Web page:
Teodoro Obiang Nguema Mbasogo, the President of oil-rich Equatorial Guinea, has conferred a national honour on Nigeria's leader Muhammadu Buhari for his "personal integrity and exemplary leadership". The award comes in the wake of Buhari's official two-day visit to Guinea.

As the two leaders held talks on maritime security, IBTimes UK looked at the political career of Mbasogo, who is Africa's longest-serving leader. Mbasogo, 73, was born in the town of Acoacán in 1949. He attended a military academy in Spain and became a lieutenant in Guinea while his uncle Francisco Macías Nguema served as president of the African nation.

In 1979, Mbasogo overthrew his uncle after the latter had allegedly plotted to kill some of his family members, including Mbasogo 's brother. Following a bloody coup, Mbasogo became the second president of Guinea, a post he has held ever since.

Execution of Mbasogo's uncle

Mbasogo placed his uncle on trial for alleged crimes committed during his presidency, including the genocide of the indigenous Bubi people, mass murder and embezzlement of funds. Nguema was executed by firing squad in September 1979. After assuming office, Mbasogo implemented some reforms including granting amnesty to political prisoners and reopening religious sites his uncle had closed. The country adopted a new constitution in 1982.

Since taking the mantle of the nation, Mbasogo has won all the presidential elections, sometimes as the sole candidate. On at least two occasions, in 2002 and 2009, he won more than 97% of the votes. In 2011, he was appointed as chairperson of the African Union , a position he held for one year.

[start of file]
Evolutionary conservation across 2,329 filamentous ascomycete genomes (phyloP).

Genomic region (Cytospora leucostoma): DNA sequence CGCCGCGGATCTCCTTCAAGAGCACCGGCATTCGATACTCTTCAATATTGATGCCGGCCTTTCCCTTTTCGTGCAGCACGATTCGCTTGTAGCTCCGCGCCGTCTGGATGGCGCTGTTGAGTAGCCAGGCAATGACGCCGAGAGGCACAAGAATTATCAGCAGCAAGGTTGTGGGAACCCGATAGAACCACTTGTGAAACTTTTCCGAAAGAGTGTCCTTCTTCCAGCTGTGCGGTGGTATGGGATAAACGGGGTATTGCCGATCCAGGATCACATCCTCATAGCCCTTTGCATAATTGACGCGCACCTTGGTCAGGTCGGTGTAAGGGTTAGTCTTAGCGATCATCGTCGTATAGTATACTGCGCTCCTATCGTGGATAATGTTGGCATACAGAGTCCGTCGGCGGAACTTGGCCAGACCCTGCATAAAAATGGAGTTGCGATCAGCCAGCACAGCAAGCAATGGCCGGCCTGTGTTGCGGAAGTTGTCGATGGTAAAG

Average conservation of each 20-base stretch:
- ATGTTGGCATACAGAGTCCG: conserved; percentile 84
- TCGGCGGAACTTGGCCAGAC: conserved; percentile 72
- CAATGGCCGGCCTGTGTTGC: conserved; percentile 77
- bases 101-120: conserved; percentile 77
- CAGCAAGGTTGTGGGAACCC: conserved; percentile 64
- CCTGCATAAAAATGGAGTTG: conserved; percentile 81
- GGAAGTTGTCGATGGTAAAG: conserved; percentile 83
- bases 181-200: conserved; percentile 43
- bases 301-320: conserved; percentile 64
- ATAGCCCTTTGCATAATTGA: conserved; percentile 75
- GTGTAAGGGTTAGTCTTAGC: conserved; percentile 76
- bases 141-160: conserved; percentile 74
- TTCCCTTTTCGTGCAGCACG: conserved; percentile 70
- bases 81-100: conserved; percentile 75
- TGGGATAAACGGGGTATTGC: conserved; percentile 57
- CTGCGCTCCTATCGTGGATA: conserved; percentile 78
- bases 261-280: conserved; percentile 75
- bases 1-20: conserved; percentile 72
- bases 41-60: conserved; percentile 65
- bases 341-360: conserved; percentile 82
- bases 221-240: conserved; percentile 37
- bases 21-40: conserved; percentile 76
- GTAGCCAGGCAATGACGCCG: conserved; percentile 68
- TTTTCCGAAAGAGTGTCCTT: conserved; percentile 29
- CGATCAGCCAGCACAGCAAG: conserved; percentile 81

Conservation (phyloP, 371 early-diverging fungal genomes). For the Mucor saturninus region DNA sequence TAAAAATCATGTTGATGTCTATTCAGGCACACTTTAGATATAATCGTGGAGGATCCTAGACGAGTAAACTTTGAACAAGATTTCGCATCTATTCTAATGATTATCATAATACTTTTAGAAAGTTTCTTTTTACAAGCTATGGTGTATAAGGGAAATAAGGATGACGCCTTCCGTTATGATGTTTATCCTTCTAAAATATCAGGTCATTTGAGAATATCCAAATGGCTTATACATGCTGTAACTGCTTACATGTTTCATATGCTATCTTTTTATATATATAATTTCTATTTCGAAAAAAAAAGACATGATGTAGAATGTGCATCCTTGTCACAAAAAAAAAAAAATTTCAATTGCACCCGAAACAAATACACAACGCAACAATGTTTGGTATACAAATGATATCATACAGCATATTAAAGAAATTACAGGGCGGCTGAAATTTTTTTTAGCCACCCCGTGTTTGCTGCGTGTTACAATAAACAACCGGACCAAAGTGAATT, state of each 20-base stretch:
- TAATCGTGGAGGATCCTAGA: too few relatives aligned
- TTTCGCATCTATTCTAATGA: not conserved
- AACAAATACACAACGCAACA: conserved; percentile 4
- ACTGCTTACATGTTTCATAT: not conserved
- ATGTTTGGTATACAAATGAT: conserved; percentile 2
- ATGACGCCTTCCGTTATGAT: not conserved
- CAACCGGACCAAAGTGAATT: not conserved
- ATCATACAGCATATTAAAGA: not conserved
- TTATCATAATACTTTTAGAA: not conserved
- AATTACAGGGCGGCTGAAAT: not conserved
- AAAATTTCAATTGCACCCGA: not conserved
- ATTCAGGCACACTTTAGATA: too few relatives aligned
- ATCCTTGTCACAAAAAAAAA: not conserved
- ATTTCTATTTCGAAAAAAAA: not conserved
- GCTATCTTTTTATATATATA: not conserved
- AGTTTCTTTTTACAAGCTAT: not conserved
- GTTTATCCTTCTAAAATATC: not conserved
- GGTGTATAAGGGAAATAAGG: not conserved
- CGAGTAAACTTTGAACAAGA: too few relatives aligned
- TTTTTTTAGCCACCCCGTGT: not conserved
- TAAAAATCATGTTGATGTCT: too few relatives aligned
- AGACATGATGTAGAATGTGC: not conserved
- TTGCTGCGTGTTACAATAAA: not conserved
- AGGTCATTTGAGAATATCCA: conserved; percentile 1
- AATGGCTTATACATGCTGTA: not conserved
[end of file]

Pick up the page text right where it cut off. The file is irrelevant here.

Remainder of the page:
Teodorin Obiang, the son of Equatorial Guinea's dictator, has commissioned a $380million superyacht, with cinema, restaurant, bar and swimming pool, reports say.
Teodoro Obiang Nguema Mbasogo, Equatorial Guinea's President and former African Union (AU) Chairman, speaks during a news conference at the closing ceremony of the 16th African Union Summit, in Ethiopia's capital Addis Ababa, January 31, 2011 REUTERS

Human rights abuses and corruption

Although he tried to relax some of his uncle's harsh policies, Mbasogo has been described as one of Africa's worst dictators. His leadership is considered by observers as corrupt and repressive while disappearances, torture and extra-judicial executions are widespread. According to Human Rights Watch, corruption and repression is rampant in the country, where the majority of citizens live in poverty.

In 2003, a presidential aide announced during a show on a state radio that the leader was "in permanent contact with the Almighty". The aide said: "He can decide to kill without anyone calling him to account and without going to hell because it is God himself, with whom he is in permanent contact, and who gives him this strength."

Mbasogo , along with other government officials, have been accused of mismanaging funds and pillaging state coffers to buy houses and cars in France. These allegations led a French judge to launch an investigation into Mbasogo and two other African leaders in 2009.

Earlier in January, Mbasogo's government informed France it wished to enter arbitration to settle the case, which has become know as "Ill Gotten Gains". Obiang's eldest son and vice-president of Guinea, Teodoro Nguema Obiang Mangue – known as "Teodorin" – has also been accused of using embezzled state funds to fund his lavish lifestyle.

In 2011, the US Justice Department tried to seize $70 million (£44m) of Teodorin's US assets, arguing they were inconsistent with the salary he earned. One year later, French authorities seized a mansion belonging to Teodorin in Paris and issued an arrest warrant for the president's son on money-laundering charges. In 2014, Teodorin agreed to forfeit his Malibu mansion, a Ferrari and some items in his Michael Jackson collection all together valued at $34m.